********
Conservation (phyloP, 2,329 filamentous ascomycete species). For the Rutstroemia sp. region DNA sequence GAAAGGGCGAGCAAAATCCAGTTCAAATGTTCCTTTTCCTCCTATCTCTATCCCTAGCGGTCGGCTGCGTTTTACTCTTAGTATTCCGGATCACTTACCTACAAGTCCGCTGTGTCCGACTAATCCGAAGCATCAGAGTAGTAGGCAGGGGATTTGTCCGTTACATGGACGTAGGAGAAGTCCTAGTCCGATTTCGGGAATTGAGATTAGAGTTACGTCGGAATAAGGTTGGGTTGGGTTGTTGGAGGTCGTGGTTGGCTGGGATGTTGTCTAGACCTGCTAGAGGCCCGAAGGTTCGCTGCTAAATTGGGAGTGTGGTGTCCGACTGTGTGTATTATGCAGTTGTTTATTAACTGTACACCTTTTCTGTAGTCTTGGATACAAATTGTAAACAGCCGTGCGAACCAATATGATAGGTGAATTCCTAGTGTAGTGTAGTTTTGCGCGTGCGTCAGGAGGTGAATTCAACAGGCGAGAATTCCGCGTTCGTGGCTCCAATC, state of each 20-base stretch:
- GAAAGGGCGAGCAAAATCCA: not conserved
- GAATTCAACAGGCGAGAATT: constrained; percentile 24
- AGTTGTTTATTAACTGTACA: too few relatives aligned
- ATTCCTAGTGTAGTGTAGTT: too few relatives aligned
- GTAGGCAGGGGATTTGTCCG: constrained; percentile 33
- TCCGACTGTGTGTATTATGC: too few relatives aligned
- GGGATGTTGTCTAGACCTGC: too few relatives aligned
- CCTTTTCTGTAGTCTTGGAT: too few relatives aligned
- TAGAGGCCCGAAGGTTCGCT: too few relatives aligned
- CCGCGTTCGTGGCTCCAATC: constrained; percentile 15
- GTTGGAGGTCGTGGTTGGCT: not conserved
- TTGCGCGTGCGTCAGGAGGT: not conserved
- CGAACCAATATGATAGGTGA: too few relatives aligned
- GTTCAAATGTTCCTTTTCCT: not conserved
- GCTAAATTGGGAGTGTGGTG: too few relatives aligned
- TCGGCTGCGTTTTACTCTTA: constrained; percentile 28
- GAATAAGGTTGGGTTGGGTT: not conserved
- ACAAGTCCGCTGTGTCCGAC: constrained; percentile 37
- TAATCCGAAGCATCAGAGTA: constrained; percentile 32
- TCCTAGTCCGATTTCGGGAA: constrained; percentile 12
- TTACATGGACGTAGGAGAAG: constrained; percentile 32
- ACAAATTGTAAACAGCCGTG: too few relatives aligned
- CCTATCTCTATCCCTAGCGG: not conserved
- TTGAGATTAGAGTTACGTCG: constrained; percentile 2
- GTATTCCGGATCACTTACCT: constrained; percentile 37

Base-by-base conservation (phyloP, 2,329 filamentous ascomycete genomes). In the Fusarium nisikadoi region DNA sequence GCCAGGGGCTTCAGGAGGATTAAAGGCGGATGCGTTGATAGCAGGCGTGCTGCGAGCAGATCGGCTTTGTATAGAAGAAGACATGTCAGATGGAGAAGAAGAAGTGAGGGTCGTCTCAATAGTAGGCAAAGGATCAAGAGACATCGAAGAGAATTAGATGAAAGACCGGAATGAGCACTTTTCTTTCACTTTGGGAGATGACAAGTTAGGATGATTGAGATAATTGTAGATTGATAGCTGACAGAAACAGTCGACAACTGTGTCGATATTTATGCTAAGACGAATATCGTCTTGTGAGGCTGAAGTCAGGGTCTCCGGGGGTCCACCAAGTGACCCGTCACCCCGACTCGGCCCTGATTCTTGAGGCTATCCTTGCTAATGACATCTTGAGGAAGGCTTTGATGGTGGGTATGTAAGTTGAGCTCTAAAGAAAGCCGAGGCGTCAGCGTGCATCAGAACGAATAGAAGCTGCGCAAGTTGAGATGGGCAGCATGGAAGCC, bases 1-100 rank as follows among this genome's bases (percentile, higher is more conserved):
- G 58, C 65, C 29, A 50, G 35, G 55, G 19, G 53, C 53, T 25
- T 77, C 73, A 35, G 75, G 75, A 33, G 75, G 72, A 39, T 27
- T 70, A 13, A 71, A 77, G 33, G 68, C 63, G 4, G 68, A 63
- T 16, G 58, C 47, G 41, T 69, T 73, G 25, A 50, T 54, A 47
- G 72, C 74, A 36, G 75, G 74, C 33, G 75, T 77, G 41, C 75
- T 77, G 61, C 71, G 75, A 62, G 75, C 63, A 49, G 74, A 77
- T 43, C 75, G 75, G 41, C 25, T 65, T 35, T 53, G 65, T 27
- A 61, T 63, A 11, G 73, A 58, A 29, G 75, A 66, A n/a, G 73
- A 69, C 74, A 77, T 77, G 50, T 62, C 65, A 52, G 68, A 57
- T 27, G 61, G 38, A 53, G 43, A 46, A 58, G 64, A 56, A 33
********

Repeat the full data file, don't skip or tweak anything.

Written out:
Conservation (phyloP, 2,329 filamentous ascomycete species). For the Rutstroemia sp. region DNA sequence GAAAGGGCGAGCAAAATCCAGTTCAAATGTTCCTTTTCCTCCTATCTCTATCCCTAGCGGTCGGCTGCGTTTTACTCTTAGTATTCCGGATCACTTACCTACAAGTCCGCTGTGTCCGACTAATCCGAAGCATCAGAGTAGTAGGCAGGGGATTTGTCCGTTACATGGACGTAGGAGAAGTCCTAGTCCGATTTCGGGAATTGAGATTAGAGTTACGTCGGAATAAGGTTGGGTTGGGTTGTTGGAGGTCGTGGTTGGCTGGGATGTTGTCTAGACCTGCTAGAGGCCCGAAGGTTCGCTGCTAAATTGGGAGTGTGGTGTCCGACTGTGTGTATTATGCAGTTGTTTATTAACTGTACACCTTTTCTGTAGTCTTGGATACAAATTGTAAACAGCCGTGCGAACCAATATGATAGGTGAATTCCTAGTGTAGTGTAGTTTTGCGCGTGCGTCAGGAGGTGAATTCAACAGGCGAGAATTCCGCGTTCGTGGCTCCAATC, state of each 20-base stretch:
- GAAAGGGCGAGCAAAATCCA: not conserved
- GAATTCAACAGGCGAGAATT: constrained; percentile 24
- AGTTGTTTATTAACTGTACA: too few relatives aligned
- ATTCCTAGTGTAGTGTAGTT: too few relatives aligned
- GTAGGCAGGGGATTTGTCCG: constrained; percentile 33
- TCCGACTGTGTGTATTATGC: too few relatives aligned
- GGGATGTTGTCTAGACCTGC: too few relatives aligned
- CCTTTTCTGTAGTCTTGGAT: too few relatives aligned
- TAGAGGCCCGAAGGTTCGCT: too few relatives aligned
- CCGCGTTCGTGGCTCCAATC: constrained; percentile 15
- GTTGGAGGTCGTGGTTGGCT: not conserved
- TTGCGCGTGCGTCAGGAGGT: not conserved
- CGAACCAATATGATAGGTGA: too few relatives aligned
- GTTCAAATGTTCCTTTTCCT: not conserved
- GCTAAATTGGGAGTGTGGTG: too few relatives aligned
- TCGGCTGCGTTTTACTCTTA: constrained; percentile 28
- GAATAAGGTTGGGTTGGGTT: not conserved
- ACAAGTCCGCTGTGTCCGAC: constrained; percentile 37
- TAATCCGAAGCATCAGAGTA: constrained; percentile 32
- TCCTAGTCCGATTTCGGGAA: constrained; percentile 12
- TTACATGGACGTAGGAGAAG: constrained; percentile 32
- ACAAATTGTAAACAGCCGTG: too few relatives aligned
- CCTATCTCTATCCCTAGCGG: not conserved
- TTGAGATTAGAGTTACGTCG: constrained; percentile 2
- GTATTCCGGATCACTTACCT: constrained; percentile 37

Base-by-base conservation (phyloP, 2,329 filamentous ascomycete genomes). In the Fusarium nisikadoi region DNA sequence GCCAGGGGCTTCAGGAGGATTAAAGGCGGATGCGTTGATAGCAGGCGTGCTGCGAGCAGATCGGCTTTGTATAGAAGAAGACATGTCAGATGGAGAAGAAGAAGTGAGGGTCGTCTCAATAGTAGGCAAAGGATCAAGAGACATCGAAGAGAATTAGATGAAAGACCGGAATGAGCACTTTTCTTTCACTTTGGGAGATGACAAGTTAGGATGATTGAGATAATTGTAGATTGATAGCTGACAGAAACAGTCGACAACTGTGTCGATATTTATGCTAAGACGAATATCGTCTTGTGAGGCTGAAGTCAGGGTCTCCGGGGGTCCACCAAGTGACCCGTCACCCCGACTCGGCCCTGATTCTTGAGGCTATCCTTGCTAATGACATCTTGAGGAAGGCTTTGATGGTGGGTATGTAAGTTGAGCTCTAAAGAAAGCCGAGGCGTCAGCGTGCATCAGAACGAATAGAAGCTGCGCAAGTTGAGATGGGCAGCATGGAAGCC, bases 1-100 rank as follows among this genome's bases (percentile, higher is more conserved):
- G 58, C 65, C 29, A 50, G 35, G 55, G 19, G 53, C 53, T 25
- T 77, C 73, A 35, G 75, G 75, A 33, G 75, G 72, A 39, T 27
- T 70, A 13, A 71, A 77, G 33, G 68, C 63, G 4, G 68, A 63
- T 16, G 58, C 47, G 41, T 69, T 73, G 25, A 50, T 54, A 47
- G 72, C 74, A 36, G 75, G 74, C 33, G 75, T 77, G 41, C 75
- T 77, G 61, C 71, G 75, A 62, G 75, C 63, A 49, G 74, A 77
- T 43, C 75, G 75, G 41, C 25, T 65, T 35, T 53, G 65, T 27
- A 61, T 63, A 11, G 73, A 58, A 29, G 75, A 66, A n/a, G 73
- A 69, C 74, A 77, T 77, G 50, T 62, C 65, A 52, G 68, A 57
- T 27, G 61, G 38, A 53, G 43, A 46, A 58, G 64, A 56, A 33